Doctors Repeatedly Overprescribe Antibiotics And Narcotics

“We need to start concentrating on high-value care."
Twenty-seven percent of doctors identified overprescribing antibiotics, and 7.3 percent of doctors identified overprescribing opioids and narcotics as common problems in a new survey.
SelectStock via Getty Images
Twenty-seven percent of doctors identified overprescribing antibiotics, and 7.3 percent of doctors identified overprescribing opioids and narcotics as common problems in a new survey.

Antibiotics and narcotics are often prescribed when they aren’t the best option for patients and may do more harm than good, a survey of U.S. physicians suggests.

The survey asked doctors to identify treatments that they see routinely used despite guidelines recommending against the interventions and little or no value for patients.

Overuse of antibiotics topped the list, with 27 percent of doctors identifying this as a common problem. Prescribing narcotics and opioids for chronic pain was another treatment of limited value, according to 7.3 percent of physicians surveyed.

“We need to start concentrating on high-value care,” said lead study author Dr. Amir Qaseem, vice president of clinical policy and chair of the high value care task force for the American College of Physicians.

This isn’t just about money.

“The value of any intervention is when you look at the benefits and harms and cost together,” Qaseem said in a telephone interview.

“For example, HIV treatment is very expensive but that doesn’t mean it’s low value because it’s very effective,” Qaseem added. “Antibiotics can be very cheap but they can be low value because they often aren’t necessary.”

His team’s findings, from an online survey completed by 1,582 doctors, were published online December 5th in Annals of Internal Medicine.

Participants were asked to identify the two treatments they most often observed being used for patients that were unlikely to offer high value.

Overuse of aggressive care in patients with limited life expectancy was identified as a problem by 8.6 percent of participants, making it second only to overuse of antibiotics.

This mostly included life-support measures near the end of life such as feeding tubes, intubation and resuscitation; treatments to prevent long-term complications in patients with little time left to live, such as dialysis or invasive heart procedures; and chemotherapy for patients with advanced or metastatic cancer.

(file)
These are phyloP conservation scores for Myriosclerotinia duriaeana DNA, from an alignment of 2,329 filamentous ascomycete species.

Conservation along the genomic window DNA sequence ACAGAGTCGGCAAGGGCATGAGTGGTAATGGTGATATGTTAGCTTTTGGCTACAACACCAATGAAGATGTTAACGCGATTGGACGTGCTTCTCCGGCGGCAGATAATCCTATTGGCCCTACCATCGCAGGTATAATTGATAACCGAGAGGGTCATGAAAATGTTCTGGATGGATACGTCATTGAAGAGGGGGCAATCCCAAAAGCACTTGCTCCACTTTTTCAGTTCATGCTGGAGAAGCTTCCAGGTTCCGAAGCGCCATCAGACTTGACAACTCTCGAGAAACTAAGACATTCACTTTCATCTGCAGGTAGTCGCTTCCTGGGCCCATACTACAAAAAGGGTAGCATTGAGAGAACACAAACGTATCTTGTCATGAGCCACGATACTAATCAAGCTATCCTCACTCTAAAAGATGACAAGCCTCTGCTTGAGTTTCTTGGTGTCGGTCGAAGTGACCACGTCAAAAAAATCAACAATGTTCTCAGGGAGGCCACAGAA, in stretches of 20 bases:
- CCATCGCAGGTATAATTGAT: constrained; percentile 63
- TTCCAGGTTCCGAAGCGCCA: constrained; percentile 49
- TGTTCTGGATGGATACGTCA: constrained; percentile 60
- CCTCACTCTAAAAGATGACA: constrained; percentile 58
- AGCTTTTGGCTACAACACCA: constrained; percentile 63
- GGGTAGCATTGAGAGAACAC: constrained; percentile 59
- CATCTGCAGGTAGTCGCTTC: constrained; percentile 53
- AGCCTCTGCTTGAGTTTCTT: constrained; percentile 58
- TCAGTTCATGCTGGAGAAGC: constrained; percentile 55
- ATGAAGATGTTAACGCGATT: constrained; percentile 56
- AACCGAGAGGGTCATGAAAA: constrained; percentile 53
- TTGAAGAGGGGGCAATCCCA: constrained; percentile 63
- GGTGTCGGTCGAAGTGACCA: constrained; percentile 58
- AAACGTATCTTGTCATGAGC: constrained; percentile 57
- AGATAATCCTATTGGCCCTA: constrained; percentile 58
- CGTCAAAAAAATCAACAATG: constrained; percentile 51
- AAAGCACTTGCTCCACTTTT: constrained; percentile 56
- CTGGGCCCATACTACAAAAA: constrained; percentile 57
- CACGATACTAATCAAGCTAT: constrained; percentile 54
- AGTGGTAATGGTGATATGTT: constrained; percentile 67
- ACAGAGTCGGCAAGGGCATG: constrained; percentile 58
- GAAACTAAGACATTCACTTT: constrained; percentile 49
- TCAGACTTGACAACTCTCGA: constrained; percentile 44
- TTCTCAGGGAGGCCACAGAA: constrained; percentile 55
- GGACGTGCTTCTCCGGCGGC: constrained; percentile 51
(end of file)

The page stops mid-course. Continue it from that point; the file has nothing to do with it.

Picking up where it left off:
About 5 percent of doctors also identified overuse of dietary supplements including vitamin D, niacin, fish oil, calcium, multivitamins and folic acid.

Roughly 5 percent of doctors also cited overuse of statins and other cholesterol-lowering medications in the elderly or to prevent health problems.

Other low-value interventions cited in the survey include invasive cardiac procedures, diabetes treatments other than the drug metformin, and overuse of bisphosphonates to treat osteoporosis, and over-managed or inappropriately controlled blood pressure.

One limitation of the study is its cross-sectional design and self-reported survey data, which makes it impossible to assess how closely the results mirror actual overuse of low value interventions in the real world, the authors note.

Even so, the results suggest that general internists are aware of clinical guidelines and on board with the concept of avoiding low-value care, said Dr. David Levine, a researcher at Brigham and Women’s Hospital and Harvard Medical School in Boston who wasn’t involved in the study.

“Clinicians who stray from guidelines may, or may not, have good reasons for doing so,” Levine said by email. “The guidelines may not be applicable to the patient in front of them, or they may not realize the newest recommendations now counsel against a treatment or procedure they learned in medical school.”

Patients shouldn’t be shy about questioning doctors, said Dr. Sharon Levine, executive vice president of The Permanente Federation at Kaiser Permanente in California.

“Every one of us should feel comfortable asking any one of a series of questions when a physician proposes a therapy,” said Levine, who wasn’t involved in the study. She listed them: “Why are you recommending this treatment? What are the potential risks associated with it, and what is the likely benefit? Are there other approaches you considered, including no treatment? And what would be the risks and benefits compared to what you are recommending? What should I look for in terms of side effects or adverse reactions?”

“These types of questions promote a healthy dialogue about the probability that a recommended therapy will result in an outcome that is high value for the patient,” Levine added by email.

Before You Go

Keep Your Hands Clean

5 Ways Doctors Avoid Getting Colds